It was time for the local Halloween show… and the culmination of the year for my OTTB Mulligan. This was his final exam of Season 1, Learning to be a Hunter 101. Gracious thanks to the staff of the Let’s Show Halloween Show and the Murieta Equestrian Center. Mulligan had lots to say about this adventure.
“Upon entering we encounter another horse pulling something I have never seen…”
“…and creatures ready to pounce…”
“…these aren’t my Grandmother’s insects!”
“The largest warmblood on earth!”
“A rider who didn’t tighten the girth?”
“You want me go to by THIS?”
“Once my eyeballs popped back into my head, I could focus on the jumps. I came home with a good experience under my girth, but there’s no place like home.”
Last weekend we went to a show and Mulligan went from calm to nervous, from beginning hunter to race horse in under two minutes. Mulligan is an OTTB – off the track thoroughbred – whose first career was a bust and he’s on his second, thus his name. He has a wonderful attitude, is a gentleman and friend, but he sometimes has flashbacks from his past at the racetrack.
In a short time Mulligan has ceased attempts to get to the finish line ahead of everyone in the under saddle class, and he is less nervous when horses pass him. But his most persistent heart pounding reaction is the announcer and the show’s PA system. He has bravely accepted the main ring announcer, but it’s from the schooling ring, the barn calls that send him quaking in his horse shoes. Specific triggers to Mulligan’s PTSD are announcers who are men, faraway speakers like in the stable area, and multiple speaker PA systems. He hears that twenty-minute barn call and he’s sure they’re saddling up in the paddock for Race 3.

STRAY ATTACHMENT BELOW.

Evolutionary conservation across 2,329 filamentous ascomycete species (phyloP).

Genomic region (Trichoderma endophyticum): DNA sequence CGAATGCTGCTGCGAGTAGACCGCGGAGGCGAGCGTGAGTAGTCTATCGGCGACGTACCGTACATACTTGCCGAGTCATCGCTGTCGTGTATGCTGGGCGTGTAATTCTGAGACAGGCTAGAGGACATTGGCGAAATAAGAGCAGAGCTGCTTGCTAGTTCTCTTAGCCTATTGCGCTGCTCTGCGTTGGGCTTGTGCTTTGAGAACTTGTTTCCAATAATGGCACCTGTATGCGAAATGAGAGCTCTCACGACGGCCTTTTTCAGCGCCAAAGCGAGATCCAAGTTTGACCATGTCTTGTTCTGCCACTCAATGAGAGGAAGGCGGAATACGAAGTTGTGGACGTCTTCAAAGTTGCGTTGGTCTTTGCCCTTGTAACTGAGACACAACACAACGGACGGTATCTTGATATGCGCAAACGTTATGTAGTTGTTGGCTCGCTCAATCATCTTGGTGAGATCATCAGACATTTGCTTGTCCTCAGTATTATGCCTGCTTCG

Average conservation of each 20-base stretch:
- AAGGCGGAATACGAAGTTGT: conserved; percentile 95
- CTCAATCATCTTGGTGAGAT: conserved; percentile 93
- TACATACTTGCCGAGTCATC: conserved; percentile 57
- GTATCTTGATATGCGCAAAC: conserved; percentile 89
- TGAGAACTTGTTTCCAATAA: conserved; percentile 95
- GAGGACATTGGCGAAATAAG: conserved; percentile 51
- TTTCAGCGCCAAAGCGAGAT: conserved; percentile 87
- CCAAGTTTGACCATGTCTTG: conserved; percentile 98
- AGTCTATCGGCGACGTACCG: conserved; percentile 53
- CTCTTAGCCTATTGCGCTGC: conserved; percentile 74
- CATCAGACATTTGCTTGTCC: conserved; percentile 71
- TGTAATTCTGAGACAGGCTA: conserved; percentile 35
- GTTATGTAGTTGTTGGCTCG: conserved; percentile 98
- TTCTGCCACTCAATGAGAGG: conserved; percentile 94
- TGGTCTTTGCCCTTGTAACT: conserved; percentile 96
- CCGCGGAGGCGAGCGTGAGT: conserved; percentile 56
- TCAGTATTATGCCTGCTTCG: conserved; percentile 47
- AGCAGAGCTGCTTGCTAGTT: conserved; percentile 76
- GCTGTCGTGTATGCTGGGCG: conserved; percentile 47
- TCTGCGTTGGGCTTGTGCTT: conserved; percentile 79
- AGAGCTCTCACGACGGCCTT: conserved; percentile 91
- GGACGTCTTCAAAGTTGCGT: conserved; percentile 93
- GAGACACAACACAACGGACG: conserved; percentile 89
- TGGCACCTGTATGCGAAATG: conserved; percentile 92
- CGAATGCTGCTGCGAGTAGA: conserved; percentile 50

The first time Mulligan heard a handheld mic static, he was sure the electrifying sizzle was a wasp buzzing around him. In the hunter ring, Mulligan’s focus turns to the speakers in the adjacent jumper arena, with its time clock and continual announcements of faults and time penalties.
Mulligan needed to be desensitized to the sounds of the horse shows. He needed an iPod or CD with a Playlist of horse show sounds. So we created one that he now listens to constantly at home.
Here’s what’s on his playlist:
Posting order, announcing an entrant, plane in background
Light static, microphone clicking on and off, music in background
Under saddle class call (“trot please,” etc.), horse snorting
Loud announcing calling numbers
Static off and on, wind blowing against a microphone
Horse cantering in adjacent arena
Spectator chatting, more wind
Talking, “good boy”
Announcers in two different rings talking over each other
Announcer calling placings for under saddle class
Jump rail knocking down
Spectator chatter, coughing
Loud announcer calling posted order
Jumper announcer – “clear round and a time of…”
Spectators cheers – “Woo hoo” – as results are announced
Whinny from horse [at home, Mulligan always answers it when he hears it!]
Announcer in equitation class – posting, sitting, extended trot
Water and drag noises in arena
Audio of Secratariat’s Belmont, announcer and crowd noise
USHJA hunter classic announcing hunter derby Jersey Boy [subliminal imagery]
Bugle call before horse race
Horse race commentator of a small local track
Explosion of clapping at horse show, whistles and cheers
A peaceful song (to reward him for getting through it)
I expect this won’t prevent all of Mulligan’s nervousness but I do think the sounds will be more familiar to him at our next horse show.